I own a ’71 CJ-5 with a 4.3L V-6, SM465 manual transmission, Spicer 18 transfer case, and Dana 44 axles with 4.56 gears and Lock-Right lockers. The rear axle has a Warn full-floating kit and the Jeep has disc brakes all around. It sits on a spring-over suspension with Wrangler leaf packs and rides on QR78-15 Buckshot Mudders. After sitting for a while, the Lock-Right in the rearend won’t ratchet like it used to. What is a possible cause for it to stick and make the rearend act like it has a full spool? I have taken the diff cover off and I was expecting to find water in the differential, which would explain the locker not clicking or ratcheting when turning, but I found no water or rusted components.
JC R. Via email
Drop-in lockers like the Powertrax (powertrax.com) Lock-Right are a great low-cost and easy-to-install full locker alternative. It’s perfect for those that want to dip their toes into the aggressive traction-adder world without breaking the bank or committing to a gear setup. By design, these drop-in lockers are typically not as durable as their full carrier replacement locker counterparts. This is mainly because the drop-in locker simply replaces the differential gears and is fitted into the factory open differential carrier. In most cases, only one cross pin is used to retain the drop-in locker in the cast open carrier, where a full locker will typically have four pins that attach the locker to a much more durable machined-steel differential carrier.
Over time, drop-in locker performance and reliability can diminish. How long this takes depends on several factors including horsepower, gearing, vehicle weight, tire diameter, driving style, and gear oil cleanliness. There are several things at work here. The added stress can cause the cross pin to wallow out the cross pin bores in the factory carrier, which will lead to wonky locker operation and possibly catastrophic failure of the differential carrier. Inspect the cross pin bores. The pin should fit in them well; if there is excessive play or cracking around the bores, you’ll need to replace the carrier.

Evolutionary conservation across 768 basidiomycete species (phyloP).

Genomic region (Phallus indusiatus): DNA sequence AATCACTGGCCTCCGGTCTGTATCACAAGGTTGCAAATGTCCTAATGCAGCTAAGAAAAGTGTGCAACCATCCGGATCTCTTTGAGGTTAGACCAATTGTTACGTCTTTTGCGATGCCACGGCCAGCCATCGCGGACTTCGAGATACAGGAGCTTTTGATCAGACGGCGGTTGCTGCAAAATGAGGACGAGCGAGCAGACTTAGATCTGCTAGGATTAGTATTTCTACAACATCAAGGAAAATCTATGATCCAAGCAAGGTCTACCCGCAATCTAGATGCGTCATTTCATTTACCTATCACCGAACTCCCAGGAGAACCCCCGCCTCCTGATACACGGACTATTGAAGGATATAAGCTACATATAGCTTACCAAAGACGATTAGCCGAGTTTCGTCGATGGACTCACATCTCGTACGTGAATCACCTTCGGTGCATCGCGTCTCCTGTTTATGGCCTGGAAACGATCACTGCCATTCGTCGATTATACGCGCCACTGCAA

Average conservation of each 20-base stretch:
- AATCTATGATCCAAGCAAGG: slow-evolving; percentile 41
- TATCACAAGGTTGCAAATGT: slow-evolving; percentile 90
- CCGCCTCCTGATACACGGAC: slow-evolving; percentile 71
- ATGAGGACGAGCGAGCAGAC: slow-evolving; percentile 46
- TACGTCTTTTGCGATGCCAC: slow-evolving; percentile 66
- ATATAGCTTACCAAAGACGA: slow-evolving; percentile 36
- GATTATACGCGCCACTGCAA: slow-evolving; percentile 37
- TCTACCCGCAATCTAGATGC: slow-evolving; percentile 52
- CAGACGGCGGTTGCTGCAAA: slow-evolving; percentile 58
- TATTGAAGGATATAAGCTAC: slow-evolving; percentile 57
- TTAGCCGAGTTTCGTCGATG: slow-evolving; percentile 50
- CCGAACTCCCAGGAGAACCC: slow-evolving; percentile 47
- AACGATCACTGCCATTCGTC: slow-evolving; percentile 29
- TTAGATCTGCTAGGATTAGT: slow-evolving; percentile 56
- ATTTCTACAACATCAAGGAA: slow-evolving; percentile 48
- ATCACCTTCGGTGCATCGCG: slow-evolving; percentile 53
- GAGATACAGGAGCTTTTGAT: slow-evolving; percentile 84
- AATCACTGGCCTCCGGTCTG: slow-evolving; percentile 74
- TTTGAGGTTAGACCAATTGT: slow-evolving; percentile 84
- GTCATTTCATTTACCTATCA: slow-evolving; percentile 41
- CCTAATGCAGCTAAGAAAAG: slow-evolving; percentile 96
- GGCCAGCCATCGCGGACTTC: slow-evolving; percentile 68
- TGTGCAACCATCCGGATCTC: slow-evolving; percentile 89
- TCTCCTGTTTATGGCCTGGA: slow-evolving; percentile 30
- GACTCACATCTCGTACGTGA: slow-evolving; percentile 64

The small springs and pins used in the drop-in locker can fail too. It’s a good idea to check them periodically. Any broken locker springs or pins should be replaced. Broken springs and pins can cause the locker gear teeth to disengage unevenly or not disengage at all. It’s not a bad idea to carry spare springs and pins. They are inexpensive, small, and can easily fit in a tool bag or glovebox.
Contaminated oil could also cause faulty operation of a drop-in locker. The remaining oil oozing out of the differential in the photo you provided looks pretty dirty. Zooming in even reveals larger bits of sediment. There are also traces of water visible. You should thoroughly flush and wipe out your differential housing, extend your breather hose, and maybe even put a small filter on the end of the hose. This will help keep water and other contaminants out. Refill the differential with the proper fluid and check it regularly if you frequent deep water crossings and heavy mud.